Helen is currently trialling the indirect assimilation of radar reflectivities using 1D+3DVar in the UK 4-km model (UK4) and the 1.5-km nowcasting development project model (NDP), as well as testing it in the UK 1.5-km model (UKV).
Areas of expertise
Helen is trialling the indirect assimilation of radar reflectivities in the UK4 and the NDP, and is testing it in the UKV. The indirect assimilation of reflectivity data involves using 1D-Var to create columns of pseudo-observations of temperature and relative humidity, combining the reflectivity data and the model background. These are then assimilated with 3D-Var or 4D-Var during a standard data-assimilation cycle. Reflectivity data is available from all of the UK radar network as well as two radars in the Republic of Ireland: a total of 18 radars; it is provided on 4 or 5 scan levels, at 1-degree by 300-metre resolution every 5 minutes; the maximum range of the scans is 250 km. For the purposes of trialling one full set of scans will be used at 3-hourly (UK4) or 1-hourly (NDP) intervals. It is hoped that the assimilation will improve the forecast of precipitation rates - especially in the early stages of the forecast (0-6 hours).
Helen has carried out trials of the 3D-Var assimilation of Doppler radial winds in the UK4. Doppler radar measurements are currently available at four radar stations in the South of the UK (Chenies, Clee Hill, Cobbacombe and Dean Hill) and two radar stations in Scotland (Drium-A-Starraig and Hill of Dudwick). They provide radial wind observations out to a maximum radius of 100 km at various elevations (the exact elevations vary with radar station, but they are all between 1 and 9 degrees). Observations are provided every 1 degree azimuthally and every 600-metre radially, every 5 minutes, and thus give radial wind measurements with high spatial and temporal resolution. It is hoped that assimilation of this data will improve the local representation of wind velocity and therefore also the location of convergence/divergence and hence of local rain features, and it is thus very important for high-resolution nowcasting and short-range forecasting. The trialling Helen carried out, with assimilation of the data once every 3 hours and thinned to the UM grid (4 km), has shown an overall neutral impact in forecast skill, but, importantly, an improvement in precipitation location.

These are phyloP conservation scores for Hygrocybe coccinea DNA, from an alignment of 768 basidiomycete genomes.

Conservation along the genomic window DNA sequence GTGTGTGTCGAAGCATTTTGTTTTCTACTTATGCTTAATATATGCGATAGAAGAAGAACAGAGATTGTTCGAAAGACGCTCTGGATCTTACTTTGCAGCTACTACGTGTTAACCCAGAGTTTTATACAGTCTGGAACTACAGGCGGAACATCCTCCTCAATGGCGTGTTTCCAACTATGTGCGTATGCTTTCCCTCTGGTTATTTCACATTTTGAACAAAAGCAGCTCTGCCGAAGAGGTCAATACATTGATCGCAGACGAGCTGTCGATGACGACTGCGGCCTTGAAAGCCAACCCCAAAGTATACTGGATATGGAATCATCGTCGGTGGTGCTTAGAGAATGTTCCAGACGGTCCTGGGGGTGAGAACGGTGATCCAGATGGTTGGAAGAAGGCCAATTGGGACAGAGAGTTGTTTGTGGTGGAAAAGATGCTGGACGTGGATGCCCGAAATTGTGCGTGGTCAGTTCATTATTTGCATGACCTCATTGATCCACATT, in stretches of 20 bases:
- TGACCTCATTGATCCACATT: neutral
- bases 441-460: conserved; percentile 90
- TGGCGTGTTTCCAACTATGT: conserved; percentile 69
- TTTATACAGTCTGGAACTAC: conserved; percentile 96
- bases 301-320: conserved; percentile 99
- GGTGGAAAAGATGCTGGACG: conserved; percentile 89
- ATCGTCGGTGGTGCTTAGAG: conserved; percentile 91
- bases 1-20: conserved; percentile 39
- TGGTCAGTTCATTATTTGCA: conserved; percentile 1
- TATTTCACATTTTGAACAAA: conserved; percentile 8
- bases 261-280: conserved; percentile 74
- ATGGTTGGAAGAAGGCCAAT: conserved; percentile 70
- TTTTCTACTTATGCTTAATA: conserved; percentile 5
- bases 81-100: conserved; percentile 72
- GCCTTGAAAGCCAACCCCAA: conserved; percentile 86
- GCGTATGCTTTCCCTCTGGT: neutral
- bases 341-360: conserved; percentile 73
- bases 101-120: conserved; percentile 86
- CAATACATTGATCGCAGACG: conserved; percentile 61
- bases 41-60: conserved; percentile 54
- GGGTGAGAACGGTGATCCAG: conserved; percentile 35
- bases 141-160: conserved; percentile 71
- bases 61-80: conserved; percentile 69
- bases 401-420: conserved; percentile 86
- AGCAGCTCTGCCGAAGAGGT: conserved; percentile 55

Helen previously worked on the 4D-Var assimilation of radar-derived instantaneous precipitation rates. Accurate knowledge of the location and rate of precipitation is essential for flood prediction. Met Office radar data provides high-resolution (5 km resolution every 15 minutes, and now 2 and 1 km resolutions every five minutes) precipitation-rate data covering the entire UK. At present radar precipitation rates are incorporated into the model by latent-heat nudging, rather than being assimilated directly with 4D-Var. By assimilating the precipitation data into the model using 4D-Var, a better analysis of the state of the atmosphere should be obtained, as other model variables adjust to the measured rainfall rates. The study Helen carried out involving different cases with diverse synoptic conditions suggested that 4D-Var precipitation assimilation in its current state provides an improvement over latent-heat nudging of precipitation data when there is predominantly large-scale precipitation. Latent-heat nudging remains superior in the largely convective situations. This is true both for the location of the precipitation and the average precipitation rate.
Prior to joining the Met Office, Helen achieved a double-first physics degree (BA) and MSci at Cambridge University. In 2004 Helen completed a PhD in Astrophysics, also at Cambridge, studying high redshift clusters of galaxies. She then worked as a post-doctoral researcher at Arcetri Observatory in Florence studying very high redshift galaxies, and subsequently as an assistant editor of the journal Advanced Materials at Wiley-VCH in Weinheim.
She joined the Met Office in December 2007 and has worked on the 4D-Var assimilation of radar-derived precipitation rates in the NAE, the 3D-Var assimilation of Doppler radial winds in the UK4 and the indirect assimilation of radar reflectivities..